Drying Influence on the Development of Cracks in Eucalyptus Logs

Thiago Magalhães do Nascimento, Thiago Campos Monteiro, Edy Eime Pereira Baraúna, Jordão Cabral Moulin, Alcinei Mistico Azevedo


The aim of this study was to evaluate the effect of the moisture loss, diameter, and wood density on the appearance of surface cracks and end splits in Eucalyptus urophylla logs. The drying and emergence of defects were evaluated in 108 logs with diameters ranging from 60 mm to 150 mm from the initial moisture content to the equilibrium moisture content. The defects were measured during this time. Smaller diameter logs dried faster than larger diameter logs and took less time to reach the fiber saturation point. Surface cracks tended to develop during the loss of bound water. End splits developed during free water loss and continued to appear during bound water loss. Smaller diameters presented higher percentages of surface cracks compared with larger diameters, while larger diameters had a tendency for higher percentages of end splits compared with smaller diameters. The density did not influence the total emergence of end splits, but it did influence the total emergence of surface cracks, indicating a possibility for the selection of genetic material with lower tendency for cracking. Overall, the results reinforce the need to control drying at its beginning in order to decrease the risk of defects.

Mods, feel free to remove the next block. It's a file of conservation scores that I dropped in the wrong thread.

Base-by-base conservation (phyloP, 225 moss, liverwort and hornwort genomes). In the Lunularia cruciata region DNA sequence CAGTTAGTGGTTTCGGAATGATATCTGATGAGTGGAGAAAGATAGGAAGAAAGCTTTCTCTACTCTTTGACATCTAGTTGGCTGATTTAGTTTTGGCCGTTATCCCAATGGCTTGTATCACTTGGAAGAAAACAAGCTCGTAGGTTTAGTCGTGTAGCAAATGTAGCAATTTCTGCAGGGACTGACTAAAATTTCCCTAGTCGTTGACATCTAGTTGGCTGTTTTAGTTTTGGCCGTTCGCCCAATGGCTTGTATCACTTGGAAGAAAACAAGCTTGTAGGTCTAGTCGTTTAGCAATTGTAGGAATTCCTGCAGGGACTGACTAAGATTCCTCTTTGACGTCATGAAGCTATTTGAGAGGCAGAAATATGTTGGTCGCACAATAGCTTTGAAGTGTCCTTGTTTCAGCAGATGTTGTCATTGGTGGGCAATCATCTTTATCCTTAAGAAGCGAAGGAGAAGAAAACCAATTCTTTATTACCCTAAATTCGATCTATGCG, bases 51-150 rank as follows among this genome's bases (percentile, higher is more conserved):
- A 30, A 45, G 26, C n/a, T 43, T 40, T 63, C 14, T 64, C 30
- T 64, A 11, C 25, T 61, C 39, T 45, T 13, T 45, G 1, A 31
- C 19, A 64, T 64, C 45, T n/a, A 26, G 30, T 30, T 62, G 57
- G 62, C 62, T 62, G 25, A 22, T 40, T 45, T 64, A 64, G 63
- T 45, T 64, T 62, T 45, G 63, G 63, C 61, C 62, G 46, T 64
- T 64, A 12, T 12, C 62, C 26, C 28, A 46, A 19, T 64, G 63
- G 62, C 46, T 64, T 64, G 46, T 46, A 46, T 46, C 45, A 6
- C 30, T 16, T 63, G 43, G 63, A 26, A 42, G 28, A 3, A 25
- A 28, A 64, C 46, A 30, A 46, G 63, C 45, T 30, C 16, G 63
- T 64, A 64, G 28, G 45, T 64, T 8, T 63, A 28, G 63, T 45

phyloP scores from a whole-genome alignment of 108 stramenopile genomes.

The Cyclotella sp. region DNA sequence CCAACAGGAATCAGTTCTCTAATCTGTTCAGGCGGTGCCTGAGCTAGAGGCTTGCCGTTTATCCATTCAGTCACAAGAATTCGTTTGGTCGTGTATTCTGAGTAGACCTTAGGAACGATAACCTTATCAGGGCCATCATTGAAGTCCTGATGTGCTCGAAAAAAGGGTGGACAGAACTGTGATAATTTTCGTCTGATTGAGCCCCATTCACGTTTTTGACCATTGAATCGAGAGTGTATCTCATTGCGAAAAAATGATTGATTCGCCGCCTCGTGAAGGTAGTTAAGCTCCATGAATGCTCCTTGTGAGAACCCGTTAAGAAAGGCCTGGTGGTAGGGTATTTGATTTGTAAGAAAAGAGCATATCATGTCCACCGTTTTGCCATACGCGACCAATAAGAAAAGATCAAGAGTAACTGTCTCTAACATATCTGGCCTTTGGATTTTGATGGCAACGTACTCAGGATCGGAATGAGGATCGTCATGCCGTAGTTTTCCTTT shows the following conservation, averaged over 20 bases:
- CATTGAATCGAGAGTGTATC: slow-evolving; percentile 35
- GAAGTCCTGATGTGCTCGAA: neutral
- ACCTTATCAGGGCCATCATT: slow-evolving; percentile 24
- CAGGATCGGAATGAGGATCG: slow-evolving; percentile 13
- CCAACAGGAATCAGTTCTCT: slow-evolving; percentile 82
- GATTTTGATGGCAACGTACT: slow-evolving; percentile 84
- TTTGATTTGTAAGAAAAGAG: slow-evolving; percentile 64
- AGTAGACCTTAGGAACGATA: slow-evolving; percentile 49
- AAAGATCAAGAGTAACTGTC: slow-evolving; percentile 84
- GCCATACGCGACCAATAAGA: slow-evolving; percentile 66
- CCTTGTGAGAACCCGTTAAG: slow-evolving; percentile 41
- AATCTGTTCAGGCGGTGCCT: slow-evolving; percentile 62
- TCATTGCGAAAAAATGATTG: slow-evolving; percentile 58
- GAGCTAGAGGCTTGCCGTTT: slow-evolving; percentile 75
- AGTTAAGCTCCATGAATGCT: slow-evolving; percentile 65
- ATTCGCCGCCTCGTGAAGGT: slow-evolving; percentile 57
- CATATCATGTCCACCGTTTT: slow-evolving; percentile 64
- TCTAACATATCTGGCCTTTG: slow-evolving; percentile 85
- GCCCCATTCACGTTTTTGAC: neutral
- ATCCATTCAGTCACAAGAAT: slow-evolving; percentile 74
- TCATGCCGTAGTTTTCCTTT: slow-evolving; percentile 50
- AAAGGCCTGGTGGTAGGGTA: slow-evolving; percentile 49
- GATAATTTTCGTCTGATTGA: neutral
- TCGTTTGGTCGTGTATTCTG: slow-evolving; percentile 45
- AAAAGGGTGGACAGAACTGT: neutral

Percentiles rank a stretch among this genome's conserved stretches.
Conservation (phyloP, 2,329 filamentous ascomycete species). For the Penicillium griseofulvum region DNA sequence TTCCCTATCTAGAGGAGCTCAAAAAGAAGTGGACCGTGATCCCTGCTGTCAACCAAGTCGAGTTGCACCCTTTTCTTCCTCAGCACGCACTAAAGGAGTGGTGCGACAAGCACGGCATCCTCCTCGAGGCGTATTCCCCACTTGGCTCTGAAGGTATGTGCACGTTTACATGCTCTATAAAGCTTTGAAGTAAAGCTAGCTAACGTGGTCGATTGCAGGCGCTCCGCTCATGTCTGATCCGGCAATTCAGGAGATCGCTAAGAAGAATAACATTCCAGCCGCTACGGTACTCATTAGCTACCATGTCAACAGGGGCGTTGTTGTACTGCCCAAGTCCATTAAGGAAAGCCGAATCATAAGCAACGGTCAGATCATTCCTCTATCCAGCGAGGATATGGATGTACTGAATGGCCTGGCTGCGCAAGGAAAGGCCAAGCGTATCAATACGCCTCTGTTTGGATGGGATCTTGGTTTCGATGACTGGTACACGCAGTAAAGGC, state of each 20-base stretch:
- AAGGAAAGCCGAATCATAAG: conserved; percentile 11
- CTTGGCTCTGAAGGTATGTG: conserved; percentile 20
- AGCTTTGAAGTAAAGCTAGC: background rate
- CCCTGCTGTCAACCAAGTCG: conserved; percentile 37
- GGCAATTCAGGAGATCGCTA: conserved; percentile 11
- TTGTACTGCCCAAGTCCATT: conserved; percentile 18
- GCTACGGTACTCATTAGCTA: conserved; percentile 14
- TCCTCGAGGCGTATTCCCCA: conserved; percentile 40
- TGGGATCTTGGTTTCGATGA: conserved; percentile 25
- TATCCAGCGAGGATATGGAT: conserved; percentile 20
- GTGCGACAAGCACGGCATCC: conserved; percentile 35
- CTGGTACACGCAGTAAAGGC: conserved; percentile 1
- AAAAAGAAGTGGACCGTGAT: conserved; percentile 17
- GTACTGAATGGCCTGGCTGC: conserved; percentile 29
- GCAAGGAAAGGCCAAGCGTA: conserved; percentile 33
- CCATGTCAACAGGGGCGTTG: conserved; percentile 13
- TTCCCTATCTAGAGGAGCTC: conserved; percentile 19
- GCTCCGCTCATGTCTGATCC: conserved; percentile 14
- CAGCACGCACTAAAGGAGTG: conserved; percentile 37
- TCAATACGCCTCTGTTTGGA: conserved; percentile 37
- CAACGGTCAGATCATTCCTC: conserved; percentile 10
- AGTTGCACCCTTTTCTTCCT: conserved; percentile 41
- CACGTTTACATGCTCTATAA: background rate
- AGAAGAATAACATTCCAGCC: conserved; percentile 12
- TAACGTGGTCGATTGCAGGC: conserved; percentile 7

Bound water; Roundwood Diameter; Wood Defects; End splits; Free water; Surface cracks

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